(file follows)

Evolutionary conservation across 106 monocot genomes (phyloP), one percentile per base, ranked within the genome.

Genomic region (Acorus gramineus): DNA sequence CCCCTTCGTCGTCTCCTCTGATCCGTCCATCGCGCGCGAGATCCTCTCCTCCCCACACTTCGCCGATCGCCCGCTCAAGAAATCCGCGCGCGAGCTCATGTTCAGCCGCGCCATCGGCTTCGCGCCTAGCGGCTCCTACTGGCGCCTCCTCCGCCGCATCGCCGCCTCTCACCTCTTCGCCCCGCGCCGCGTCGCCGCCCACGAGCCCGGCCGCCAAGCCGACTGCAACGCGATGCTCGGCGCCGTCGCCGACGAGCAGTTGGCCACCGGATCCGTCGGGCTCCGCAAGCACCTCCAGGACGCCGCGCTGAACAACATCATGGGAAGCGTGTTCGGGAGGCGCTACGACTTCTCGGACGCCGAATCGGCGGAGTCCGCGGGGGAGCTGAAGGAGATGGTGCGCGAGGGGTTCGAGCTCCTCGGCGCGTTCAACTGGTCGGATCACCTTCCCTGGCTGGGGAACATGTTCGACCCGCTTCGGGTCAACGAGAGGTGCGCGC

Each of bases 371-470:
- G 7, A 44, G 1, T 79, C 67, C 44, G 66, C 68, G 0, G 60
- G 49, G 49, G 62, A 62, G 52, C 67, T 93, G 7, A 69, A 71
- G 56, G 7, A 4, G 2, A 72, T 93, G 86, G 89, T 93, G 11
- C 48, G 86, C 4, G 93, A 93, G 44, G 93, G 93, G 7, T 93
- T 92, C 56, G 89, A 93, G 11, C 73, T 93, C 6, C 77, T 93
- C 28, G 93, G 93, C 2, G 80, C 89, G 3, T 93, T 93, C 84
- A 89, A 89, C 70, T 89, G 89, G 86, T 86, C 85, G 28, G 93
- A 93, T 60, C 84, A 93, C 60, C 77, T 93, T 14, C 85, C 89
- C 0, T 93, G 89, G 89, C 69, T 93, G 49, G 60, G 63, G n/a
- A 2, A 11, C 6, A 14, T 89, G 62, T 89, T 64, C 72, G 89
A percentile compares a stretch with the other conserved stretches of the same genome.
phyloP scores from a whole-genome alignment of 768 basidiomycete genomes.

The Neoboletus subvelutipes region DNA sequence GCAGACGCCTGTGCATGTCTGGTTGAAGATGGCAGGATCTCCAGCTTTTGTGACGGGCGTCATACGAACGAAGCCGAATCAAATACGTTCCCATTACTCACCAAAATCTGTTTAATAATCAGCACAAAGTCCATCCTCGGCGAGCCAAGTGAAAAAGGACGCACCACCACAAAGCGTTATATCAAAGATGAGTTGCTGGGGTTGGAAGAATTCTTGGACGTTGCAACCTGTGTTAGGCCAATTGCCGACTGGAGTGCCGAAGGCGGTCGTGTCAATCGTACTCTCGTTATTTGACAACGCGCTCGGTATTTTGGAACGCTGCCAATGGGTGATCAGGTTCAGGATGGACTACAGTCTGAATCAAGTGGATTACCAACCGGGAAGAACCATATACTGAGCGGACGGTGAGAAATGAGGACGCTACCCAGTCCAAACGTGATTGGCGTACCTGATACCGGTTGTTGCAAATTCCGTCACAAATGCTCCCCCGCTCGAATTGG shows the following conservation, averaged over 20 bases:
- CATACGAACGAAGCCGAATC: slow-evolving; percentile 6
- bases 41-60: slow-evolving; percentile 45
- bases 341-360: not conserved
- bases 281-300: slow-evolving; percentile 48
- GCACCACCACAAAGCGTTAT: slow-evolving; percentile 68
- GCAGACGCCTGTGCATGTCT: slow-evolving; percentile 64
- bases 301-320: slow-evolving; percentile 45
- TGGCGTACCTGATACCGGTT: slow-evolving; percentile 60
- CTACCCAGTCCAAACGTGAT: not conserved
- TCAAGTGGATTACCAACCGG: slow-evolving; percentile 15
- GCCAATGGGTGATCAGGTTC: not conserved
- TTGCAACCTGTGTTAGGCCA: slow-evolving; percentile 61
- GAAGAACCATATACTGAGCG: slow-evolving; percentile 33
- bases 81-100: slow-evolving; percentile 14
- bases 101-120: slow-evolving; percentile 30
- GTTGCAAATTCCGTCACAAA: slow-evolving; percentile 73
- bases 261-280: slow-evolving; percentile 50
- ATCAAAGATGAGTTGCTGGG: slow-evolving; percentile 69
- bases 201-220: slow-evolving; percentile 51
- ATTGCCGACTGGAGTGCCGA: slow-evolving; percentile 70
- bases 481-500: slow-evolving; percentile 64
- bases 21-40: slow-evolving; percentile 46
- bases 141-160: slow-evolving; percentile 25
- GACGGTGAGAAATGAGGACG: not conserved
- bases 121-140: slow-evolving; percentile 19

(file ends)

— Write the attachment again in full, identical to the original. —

Evolutionary conservation across 106 monocot genomes (phyloP), one percentile per base, ranked within the genome.

Genomic region (Acorus gramineus): DNA sequence CCCCTTCGTCGTCTCCTCTGATCCGTCCATCGCGCGCGAGATCCTCTCCTCCCCACACTTCGCCGATCGCCCGCTCAAGAAATCCGCGCGCGAGCTCATGTTCAGCCGCGCCATCGGCTTCGCGCCTAGCGGCTCCTACTGGCGCCTCCTCCGCCGCATCGCCGCCTCTCACCTCTTCGCCCCGCGCCGCGTCGCCGCCCACGAGCCCGGCCGCCAAGCCGACTGCAACGCGATGCTCGGCGCCGTCGCCGACGAGCAGTTGGCCACCGGATCCGTCGGGCTCCGCAAGCACCTCCAGGACGCCGCGCTGAACAACATCATGGGAAGCGTGTTCGGGAGGCGCTACGACTTCTCGGACGCCGAATCGGCGGAGTCCGCGGGGGAGCTGAAGGAGATGGTGCGCGAGGGGTTCGAGCTCCTCGGCGCGTTCAACTGGTCGGATCACCTTCCCTGGCTGGGGAACATGTTCGACCCGCTTCGGGTCAACGAGAGGTGCGCGC

Each of bases 371-470:
- G 7, A 44, G 1, T 79, C 67, C 44, G 66, C 68, G 0, G 60
- G 49, G 49, G 62, A 62, G 52, C 67, T 93, G 7, A 69, A 71
- G 56, G 7, A 4, G 2, A 72, T 93, G 86, G 89, T 93, G 11
- C 48, G 86, C 4, G 93, A 93, G 44, G 93, G 93, G 7, T 93
- T 92, C 56, G 89, A 93, G 11, C 73, T 93, C 6, C 77, T 93
- C 28, G 93, G 93, C 2, G 80, C 89, G 3, T 93, T 93, C 84
- A 89, A 89, C 70, T 89, G 89, G 86, T 86, C 85, G 28, G 93
- A 93, T 60, C 84, A 93, C 60, C 77, T 93, T 14, C 85, C 89
- C 0, T 93, G 89, G 89, C 69, T 93, G 49, G 60, G 63, G n/a
- A 2, A 11, C 6, A 14, T 89, G 62, T 89, T 64, C 72, G 89
A percentile compares a stretch with the other conserved stretches of the same genome.
phyloP scores from a whole-genome alignment of 768 basidiomycete genomes.

The Neoboletus subvelutipes region DNA sequence GCAGACGCCTGTGCATGTCTGGTTGAAGATGGCAGGATCTCCAGCTTTTGTGACGGGCGTCATACGAACGAAGCCGAATCAAATACGTTCCCATTACTCACCAAAATCTGTTTAATAATCAGCACAAAGTCCATCCTCGGCGAGCCAAGTGAAAAAGGACGCACCACCACAAAGCGTTATATCAAAGATGAGTTGCTGGGGTTGGAAGAATTCTTGGACGTTGCAACCTGTGTTAGGCCAATTGCCGACTGGAGTGCCGAAGGCGGTCGTGTCAATCGTACTCTCGTTATTTGACAACGCGCTCGGTATTTTGGAACGCTGCCAATGGGTGATCAGGTTCAGGATGGACTACAGTCTGAATCAAGTGGATTACCAACCGGGAAGAACCATATACTGAGCGGACGGTGAGAAATGAGGACGCTACCCAGTCCAAACGTGATTGGCGTACCTGATACCGGTTGTTGCAAATTCCGTCACAAATGCTCCCCCGCTCGAATTGG shows the following conservation, averaged over 20 bases:
- CATACGAACGAAGCCGAATC: slow-evolving; percentile 6
- bases 41-60: slow-evolving; percentile 45
- bases 341-360: not conserved
- bases 281-300: slow-evolving; percentile 48
- GCACCACCACAAAGCGTTAT: slow-evolving; percentile 68
- GCAGACGCCTGTGCATGTCT: slow-evolving; percentile 64
- bases 301-320: slow-evolving; percentile 45
- TGGCGTACCTGATACCGGTT: slow-evolving; percentile 60
- CTACCCAGTCCAAACGTGAT: not conserved
- TCAAGTGGATTACCAACCGG: slow-evolving; percentile 15
- GCCAATGGGTGATCAGGTTC: not conserved
- TTGCAACCTGTGTTAGGCCA: slow-evolving; percentile 61
- GAAGAACCATATACTGAGCG: slow-evolving; percentile 33
- bases 81-100: slow-evolving; percentile 14
- bases 101-120: slow-evolving; percentile 30
- GTTGCAAATTCCGTCACAAA: slow-evolving; percentile 73
- bases 261-280: slow-evolving; percentile 50
- ATCAAAGATGAGTTGCTGGG: slow-evolving; percentile 69
- bases 201-220: slow-evolving; percentile 51
- ATTGCCGACTGGAGTGCCGA: slow-evolving; percentile 70
- bases 481-500: slow-evolving; percentile 64
- bases 21-40: slow-evolving; percentile 46
- bases 141-160: slow-evolving; percentile 25
- GACGGTGAGAAATGAGGACG: not conserved
- bases 121-140: slow-evolving; percentile 19